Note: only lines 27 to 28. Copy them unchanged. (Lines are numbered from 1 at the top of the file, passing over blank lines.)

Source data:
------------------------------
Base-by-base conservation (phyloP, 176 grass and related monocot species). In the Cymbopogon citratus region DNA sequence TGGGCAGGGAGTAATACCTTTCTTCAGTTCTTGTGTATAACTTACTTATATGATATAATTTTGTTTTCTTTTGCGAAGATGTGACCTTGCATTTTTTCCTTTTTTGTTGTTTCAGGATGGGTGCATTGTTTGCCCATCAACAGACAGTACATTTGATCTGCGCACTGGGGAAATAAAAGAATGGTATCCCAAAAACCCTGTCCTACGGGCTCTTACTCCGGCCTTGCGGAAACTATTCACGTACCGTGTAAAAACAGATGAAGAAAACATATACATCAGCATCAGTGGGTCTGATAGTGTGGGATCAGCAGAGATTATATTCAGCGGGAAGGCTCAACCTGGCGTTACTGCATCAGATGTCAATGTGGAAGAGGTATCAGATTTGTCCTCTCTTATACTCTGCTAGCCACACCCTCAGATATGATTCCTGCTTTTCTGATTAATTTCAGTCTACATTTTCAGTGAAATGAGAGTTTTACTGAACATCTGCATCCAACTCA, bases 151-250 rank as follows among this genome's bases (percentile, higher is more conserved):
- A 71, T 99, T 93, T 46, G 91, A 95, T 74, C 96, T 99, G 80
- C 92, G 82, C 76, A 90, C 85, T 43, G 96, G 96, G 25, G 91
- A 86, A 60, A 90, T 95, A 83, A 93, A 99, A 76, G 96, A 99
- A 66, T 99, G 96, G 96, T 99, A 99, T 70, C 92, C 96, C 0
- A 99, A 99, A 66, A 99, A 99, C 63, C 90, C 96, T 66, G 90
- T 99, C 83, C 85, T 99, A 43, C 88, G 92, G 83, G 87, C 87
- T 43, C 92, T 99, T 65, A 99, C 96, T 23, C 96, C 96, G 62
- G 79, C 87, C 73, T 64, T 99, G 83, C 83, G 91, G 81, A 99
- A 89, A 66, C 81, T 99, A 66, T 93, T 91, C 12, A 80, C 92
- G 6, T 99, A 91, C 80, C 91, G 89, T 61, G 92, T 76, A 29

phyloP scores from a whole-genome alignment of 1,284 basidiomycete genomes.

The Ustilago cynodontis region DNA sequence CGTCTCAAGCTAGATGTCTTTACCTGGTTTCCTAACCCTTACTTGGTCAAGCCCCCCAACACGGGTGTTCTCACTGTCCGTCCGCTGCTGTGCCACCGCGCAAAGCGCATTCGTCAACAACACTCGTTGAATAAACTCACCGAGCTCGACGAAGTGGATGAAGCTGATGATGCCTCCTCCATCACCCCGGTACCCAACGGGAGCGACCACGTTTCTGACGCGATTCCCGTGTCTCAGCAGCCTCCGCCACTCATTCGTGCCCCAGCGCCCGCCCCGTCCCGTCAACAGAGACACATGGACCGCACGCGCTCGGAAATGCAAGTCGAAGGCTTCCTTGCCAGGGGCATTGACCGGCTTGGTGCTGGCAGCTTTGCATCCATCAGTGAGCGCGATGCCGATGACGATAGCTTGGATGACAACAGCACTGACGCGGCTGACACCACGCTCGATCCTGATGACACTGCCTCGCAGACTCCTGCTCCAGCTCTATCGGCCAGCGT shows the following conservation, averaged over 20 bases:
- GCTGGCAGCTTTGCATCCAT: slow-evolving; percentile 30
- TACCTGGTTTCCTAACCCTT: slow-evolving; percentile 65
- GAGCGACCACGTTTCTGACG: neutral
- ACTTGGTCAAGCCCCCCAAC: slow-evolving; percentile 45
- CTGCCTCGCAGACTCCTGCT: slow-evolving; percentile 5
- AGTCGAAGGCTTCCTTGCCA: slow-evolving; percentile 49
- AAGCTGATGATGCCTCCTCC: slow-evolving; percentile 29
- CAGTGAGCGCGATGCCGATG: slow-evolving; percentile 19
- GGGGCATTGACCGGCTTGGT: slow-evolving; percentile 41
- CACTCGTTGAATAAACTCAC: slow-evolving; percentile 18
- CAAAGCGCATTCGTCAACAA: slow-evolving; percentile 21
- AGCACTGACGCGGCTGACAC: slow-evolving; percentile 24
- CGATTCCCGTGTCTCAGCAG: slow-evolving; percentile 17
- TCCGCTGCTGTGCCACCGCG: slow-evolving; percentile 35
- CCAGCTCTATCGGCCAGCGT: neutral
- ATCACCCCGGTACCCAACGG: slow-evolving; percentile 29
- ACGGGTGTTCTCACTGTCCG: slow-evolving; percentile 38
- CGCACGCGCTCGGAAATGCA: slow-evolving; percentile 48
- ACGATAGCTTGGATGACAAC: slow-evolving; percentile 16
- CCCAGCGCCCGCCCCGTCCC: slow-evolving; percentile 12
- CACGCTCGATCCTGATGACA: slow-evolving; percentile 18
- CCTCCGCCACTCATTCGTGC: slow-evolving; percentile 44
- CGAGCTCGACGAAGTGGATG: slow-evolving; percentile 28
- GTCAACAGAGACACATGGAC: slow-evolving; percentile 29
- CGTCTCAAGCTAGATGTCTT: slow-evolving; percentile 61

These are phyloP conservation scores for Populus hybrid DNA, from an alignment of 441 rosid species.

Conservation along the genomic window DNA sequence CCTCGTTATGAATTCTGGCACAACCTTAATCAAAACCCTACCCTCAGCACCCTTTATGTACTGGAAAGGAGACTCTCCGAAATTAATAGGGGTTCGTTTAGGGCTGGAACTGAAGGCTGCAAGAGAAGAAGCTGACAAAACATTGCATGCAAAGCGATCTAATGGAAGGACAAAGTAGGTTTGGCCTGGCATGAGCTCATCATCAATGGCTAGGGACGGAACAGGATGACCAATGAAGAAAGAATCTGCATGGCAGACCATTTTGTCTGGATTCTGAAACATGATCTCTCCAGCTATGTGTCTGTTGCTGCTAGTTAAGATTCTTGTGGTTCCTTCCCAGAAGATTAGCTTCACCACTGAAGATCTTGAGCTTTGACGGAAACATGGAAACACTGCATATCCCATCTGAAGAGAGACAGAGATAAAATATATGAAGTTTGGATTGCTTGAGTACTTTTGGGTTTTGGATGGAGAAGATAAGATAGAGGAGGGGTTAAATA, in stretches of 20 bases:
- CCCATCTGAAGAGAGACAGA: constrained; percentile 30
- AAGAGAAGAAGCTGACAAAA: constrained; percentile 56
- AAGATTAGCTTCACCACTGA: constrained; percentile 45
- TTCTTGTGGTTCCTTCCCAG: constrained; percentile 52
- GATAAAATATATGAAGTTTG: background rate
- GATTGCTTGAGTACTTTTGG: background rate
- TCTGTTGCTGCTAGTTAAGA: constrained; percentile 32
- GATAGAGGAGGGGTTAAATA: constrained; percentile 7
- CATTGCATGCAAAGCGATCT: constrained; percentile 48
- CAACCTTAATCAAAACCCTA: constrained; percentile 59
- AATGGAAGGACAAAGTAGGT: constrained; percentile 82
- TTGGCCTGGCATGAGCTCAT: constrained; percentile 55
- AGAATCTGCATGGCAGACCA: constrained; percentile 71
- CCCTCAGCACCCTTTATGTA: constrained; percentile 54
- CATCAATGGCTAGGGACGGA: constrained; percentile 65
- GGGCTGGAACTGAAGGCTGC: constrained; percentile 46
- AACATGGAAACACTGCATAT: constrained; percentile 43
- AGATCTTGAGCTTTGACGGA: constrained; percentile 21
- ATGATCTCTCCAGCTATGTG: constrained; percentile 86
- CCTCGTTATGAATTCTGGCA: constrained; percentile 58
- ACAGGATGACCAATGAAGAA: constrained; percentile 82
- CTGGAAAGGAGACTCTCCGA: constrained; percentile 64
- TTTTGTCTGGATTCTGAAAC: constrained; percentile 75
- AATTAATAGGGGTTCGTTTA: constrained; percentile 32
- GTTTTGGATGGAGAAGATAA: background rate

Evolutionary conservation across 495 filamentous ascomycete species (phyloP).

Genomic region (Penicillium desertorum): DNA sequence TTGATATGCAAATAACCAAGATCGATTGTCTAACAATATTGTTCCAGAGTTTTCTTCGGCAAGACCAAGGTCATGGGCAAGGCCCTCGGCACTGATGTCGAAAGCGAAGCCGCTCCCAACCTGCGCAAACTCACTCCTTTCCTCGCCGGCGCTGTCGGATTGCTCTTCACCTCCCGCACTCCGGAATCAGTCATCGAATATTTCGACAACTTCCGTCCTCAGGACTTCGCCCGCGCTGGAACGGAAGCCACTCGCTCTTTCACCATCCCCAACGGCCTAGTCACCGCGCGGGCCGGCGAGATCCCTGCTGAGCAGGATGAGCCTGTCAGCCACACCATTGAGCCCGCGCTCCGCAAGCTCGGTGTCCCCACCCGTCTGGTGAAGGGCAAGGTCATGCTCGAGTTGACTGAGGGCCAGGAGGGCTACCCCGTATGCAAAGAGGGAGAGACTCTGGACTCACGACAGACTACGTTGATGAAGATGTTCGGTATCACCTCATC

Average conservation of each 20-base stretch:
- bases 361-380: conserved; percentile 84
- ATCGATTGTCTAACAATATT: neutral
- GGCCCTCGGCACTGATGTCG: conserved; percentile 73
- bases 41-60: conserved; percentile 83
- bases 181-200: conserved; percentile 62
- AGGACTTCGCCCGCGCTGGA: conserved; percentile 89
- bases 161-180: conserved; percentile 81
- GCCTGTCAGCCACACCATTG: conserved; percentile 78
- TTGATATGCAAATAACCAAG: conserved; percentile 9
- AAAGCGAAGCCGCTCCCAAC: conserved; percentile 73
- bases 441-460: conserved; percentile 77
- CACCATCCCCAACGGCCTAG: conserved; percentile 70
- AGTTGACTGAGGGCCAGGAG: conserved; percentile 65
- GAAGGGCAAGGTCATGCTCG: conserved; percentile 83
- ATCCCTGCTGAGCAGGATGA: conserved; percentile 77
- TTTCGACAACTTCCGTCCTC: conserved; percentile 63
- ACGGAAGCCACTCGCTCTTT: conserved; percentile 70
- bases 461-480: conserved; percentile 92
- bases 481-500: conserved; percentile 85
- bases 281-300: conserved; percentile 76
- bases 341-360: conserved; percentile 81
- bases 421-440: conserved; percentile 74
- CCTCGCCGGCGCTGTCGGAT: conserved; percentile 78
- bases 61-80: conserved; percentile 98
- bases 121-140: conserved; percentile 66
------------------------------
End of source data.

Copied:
- TCCGCTGCTGTGCCACCGCG: slow-evolving; percentile 35
- CCAGCTCTATCGGCCAGCGT: neutral